Raising the Bar for Educators of English Language Learners
TESOL Faculty, Students, and Alumni Celebrate New Leadership Positions, Awards, and Research
Faculty, students, and alumni in the Teaching English to Speakers of Other Languages (TESOL) Program at Touro College are raising the bar for excellence in bilingual education and English as a New Language (ENL) within the state of New York. Two Touro faculty members were recently elected to leadership positions for the New York State TESOL Association, a Touro TESOL alumnae was recognized as the Bilingual Teacher of the Year by the New York State Association for Bilingual Education (NYSABE), and a Touro TESOL student’s research published for the TESOL International Association. Here are the details:
Spotlight on TESOL Faculty: Jasmin B. Cowin, Ed.D.
Dr. Jasmin Cowin, assistant professor and TESOL practicum coordinator for TESOL and Bilingual Programs at the Touro College Graduate School of Education, was elected 2021 vice president and conference chair for the New York State TESOL Association. A Fulbright Scholar, Cowin is an advisor on digital learning to the National University of Science and Technology Linguistics Department in Moscow. She served as chair of the Rotary Club of New York (RCNY) United Nations International Breakfast Meetings 2019- June 2021, Past Assistant District Governor 2018-2019, District 7230, Area 5, and as past president of the RCNY. She advises Computers for Schools Burundi as a global impact and sustainability analyst and participates as a teacher trainer through webinars.\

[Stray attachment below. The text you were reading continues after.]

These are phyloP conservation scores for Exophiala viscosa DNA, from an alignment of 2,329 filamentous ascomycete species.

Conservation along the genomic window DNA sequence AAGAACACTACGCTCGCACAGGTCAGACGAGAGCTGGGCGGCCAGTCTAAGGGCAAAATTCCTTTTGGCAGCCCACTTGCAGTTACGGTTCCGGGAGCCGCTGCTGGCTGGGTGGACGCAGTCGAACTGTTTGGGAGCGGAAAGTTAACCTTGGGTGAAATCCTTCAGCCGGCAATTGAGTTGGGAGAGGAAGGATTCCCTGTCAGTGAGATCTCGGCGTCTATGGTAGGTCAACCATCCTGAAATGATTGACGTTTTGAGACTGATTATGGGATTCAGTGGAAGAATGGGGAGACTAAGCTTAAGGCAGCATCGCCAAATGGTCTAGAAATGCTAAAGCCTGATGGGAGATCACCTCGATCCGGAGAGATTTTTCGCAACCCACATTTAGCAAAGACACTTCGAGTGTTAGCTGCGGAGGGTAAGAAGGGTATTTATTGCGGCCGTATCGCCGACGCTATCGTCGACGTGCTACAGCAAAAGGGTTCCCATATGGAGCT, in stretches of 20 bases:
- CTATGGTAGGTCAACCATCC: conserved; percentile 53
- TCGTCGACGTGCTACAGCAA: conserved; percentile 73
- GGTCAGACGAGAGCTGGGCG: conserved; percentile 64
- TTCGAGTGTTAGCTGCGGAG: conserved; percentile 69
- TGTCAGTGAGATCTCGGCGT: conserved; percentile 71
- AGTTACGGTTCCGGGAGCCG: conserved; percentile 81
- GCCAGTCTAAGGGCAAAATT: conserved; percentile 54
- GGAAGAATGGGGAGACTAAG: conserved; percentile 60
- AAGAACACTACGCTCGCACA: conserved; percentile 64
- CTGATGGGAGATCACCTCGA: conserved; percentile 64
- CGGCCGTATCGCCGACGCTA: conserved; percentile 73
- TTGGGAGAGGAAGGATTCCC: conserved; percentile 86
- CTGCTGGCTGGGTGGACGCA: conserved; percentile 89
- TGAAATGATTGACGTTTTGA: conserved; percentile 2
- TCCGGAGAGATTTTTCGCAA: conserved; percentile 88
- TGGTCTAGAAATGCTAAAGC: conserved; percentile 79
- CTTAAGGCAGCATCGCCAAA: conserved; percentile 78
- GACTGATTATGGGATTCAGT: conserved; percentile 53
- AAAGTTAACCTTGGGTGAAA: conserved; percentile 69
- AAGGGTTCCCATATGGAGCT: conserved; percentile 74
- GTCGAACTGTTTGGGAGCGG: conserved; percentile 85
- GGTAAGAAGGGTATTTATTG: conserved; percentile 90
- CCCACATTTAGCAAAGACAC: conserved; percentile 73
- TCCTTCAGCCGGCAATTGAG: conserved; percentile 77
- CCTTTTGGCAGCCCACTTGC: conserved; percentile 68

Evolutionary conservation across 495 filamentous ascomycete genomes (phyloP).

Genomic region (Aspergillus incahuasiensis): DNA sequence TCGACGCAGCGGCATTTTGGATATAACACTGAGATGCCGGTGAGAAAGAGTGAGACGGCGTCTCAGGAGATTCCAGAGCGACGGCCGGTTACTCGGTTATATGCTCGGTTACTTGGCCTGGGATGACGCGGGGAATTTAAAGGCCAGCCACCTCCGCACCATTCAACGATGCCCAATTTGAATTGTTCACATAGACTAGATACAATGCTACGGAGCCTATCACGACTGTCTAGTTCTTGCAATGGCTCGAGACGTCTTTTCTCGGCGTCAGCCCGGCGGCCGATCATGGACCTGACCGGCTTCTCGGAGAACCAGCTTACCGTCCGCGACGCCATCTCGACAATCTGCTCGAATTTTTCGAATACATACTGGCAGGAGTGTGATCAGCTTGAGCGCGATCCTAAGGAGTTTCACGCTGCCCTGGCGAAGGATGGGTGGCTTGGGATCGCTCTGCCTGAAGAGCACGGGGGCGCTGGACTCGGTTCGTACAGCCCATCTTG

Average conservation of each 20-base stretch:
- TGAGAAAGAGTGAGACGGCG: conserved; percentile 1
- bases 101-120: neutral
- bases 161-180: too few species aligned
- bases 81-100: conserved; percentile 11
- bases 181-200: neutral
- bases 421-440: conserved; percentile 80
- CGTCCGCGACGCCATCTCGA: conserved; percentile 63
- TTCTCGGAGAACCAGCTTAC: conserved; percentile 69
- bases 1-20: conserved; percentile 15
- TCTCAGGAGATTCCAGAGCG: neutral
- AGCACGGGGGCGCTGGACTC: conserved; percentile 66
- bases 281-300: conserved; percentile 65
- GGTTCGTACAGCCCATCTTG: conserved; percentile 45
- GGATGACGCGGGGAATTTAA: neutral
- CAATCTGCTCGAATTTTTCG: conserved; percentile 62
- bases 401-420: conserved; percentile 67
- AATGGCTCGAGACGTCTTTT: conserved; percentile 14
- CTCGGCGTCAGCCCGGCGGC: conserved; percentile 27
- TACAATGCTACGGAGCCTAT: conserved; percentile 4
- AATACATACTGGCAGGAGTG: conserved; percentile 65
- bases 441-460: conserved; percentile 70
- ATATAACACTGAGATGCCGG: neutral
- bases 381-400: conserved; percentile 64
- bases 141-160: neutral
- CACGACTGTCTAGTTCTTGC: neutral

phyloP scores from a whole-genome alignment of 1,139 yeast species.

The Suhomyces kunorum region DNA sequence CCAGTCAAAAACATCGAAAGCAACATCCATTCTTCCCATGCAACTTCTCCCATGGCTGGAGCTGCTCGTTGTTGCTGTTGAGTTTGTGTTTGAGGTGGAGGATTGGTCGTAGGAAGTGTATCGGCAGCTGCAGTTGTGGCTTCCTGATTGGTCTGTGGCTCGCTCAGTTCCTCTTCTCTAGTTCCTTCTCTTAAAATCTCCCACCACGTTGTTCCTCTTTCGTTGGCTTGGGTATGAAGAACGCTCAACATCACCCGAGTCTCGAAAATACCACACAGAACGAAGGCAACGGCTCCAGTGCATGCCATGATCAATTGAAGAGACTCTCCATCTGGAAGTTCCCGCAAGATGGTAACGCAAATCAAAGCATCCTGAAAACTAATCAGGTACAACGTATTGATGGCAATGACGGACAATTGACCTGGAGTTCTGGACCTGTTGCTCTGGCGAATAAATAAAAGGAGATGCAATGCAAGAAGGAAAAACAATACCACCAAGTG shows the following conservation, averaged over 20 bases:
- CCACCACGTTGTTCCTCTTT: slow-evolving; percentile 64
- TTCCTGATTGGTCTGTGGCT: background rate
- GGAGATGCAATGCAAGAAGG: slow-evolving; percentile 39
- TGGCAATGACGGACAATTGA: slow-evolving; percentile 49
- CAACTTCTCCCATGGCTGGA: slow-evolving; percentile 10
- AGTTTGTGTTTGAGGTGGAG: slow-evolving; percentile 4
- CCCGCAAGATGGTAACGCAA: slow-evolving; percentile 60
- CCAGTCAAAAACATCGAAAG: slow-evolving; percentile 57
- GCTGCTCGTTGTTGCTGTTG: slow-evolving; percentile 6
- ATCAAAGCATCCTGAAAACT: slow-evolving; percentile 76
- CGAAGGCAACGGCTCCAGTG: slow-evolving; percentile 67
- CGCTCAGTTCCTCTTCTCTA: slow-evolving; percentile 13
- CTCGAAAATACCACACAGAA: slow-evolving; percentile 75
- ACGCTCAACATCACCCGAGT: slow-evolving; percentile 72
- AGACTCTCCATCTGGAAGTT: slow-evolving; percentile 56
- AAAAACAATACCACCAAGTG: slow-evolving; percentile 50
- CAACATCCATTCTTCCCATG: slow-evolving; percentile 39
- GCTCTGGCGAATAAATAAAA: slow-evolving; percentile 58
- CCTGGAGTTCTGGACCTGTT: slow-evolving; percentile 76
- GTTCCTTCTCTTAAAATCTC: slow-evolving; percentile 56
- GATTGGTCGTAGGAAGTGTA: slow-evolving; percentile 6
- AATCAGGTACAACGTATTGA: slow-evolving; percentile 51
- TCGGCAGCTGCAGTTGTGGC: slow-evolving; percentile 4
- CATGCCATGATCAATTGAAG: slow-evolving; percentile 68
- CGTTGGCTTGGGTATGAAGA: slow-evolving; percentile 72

In addition, she initiated the Jasmin Bey Cowin TESOL teacher training grant in Yemen which is considered the Arab world’s poorest nation. A total of 20 aspiring TESOL teachers will be trained tuition-free through the grant at the Future Horizons Foundation for Translation, Training, and Development, a TESOL training institute in Sana'a, Yemen. The first cycle of training with Cowin as a virtual co-trainer is in progress as of May 2021, with the second cycle scheduled for a September 2021 completion.
Spotlight on TESOL Faculty: Ching Ching Lin, Ed.D.
As an educator in the TESOL and Bilingual Education program at Touro, Dr. Ching Ching Lin recently became 2021 president-elect of the New York State TESOL Association. She has more than 15 years of experience working with culturally and linguistically diverse populations. Her most recent research interests mainly focus on engaging diversity as a strategic action plan for social change.
TESOL Student Spotlights
Antonia Torres-Gearity (g22) was honored as the recipient of the Dr. Ximena E. Zate Bilingual Teacher of the Year Award by NYSABE in March 2020. The purpose of this award is to recognize the excellent work and contributions of current bilingual education teachers throughout New York State. The award recipients are exceptionally skillful and dedicated teachers who are respected and admired by students, parents, and colleagues, and possess the superior ability to inspire his/her students to attain academic excellence, to become bilingual and bi-literate, and to seek a path toward lifelong learning. Torres-Gearity currently serves as the Dual Language Teacher at Front Street Elementary School in the Hempstead Union Free School District. She received a bachelor’s degree in Elementary Education with extensions for Bilingual and Special Education and a master’s degree in Early Childhood Education/ Students with Disabilities (Birth-Grade 2) from Touro College. She holds certifications in Bilingual Education, Special Education, Childhood Education 1-6, and Early Childhood Education 1-6.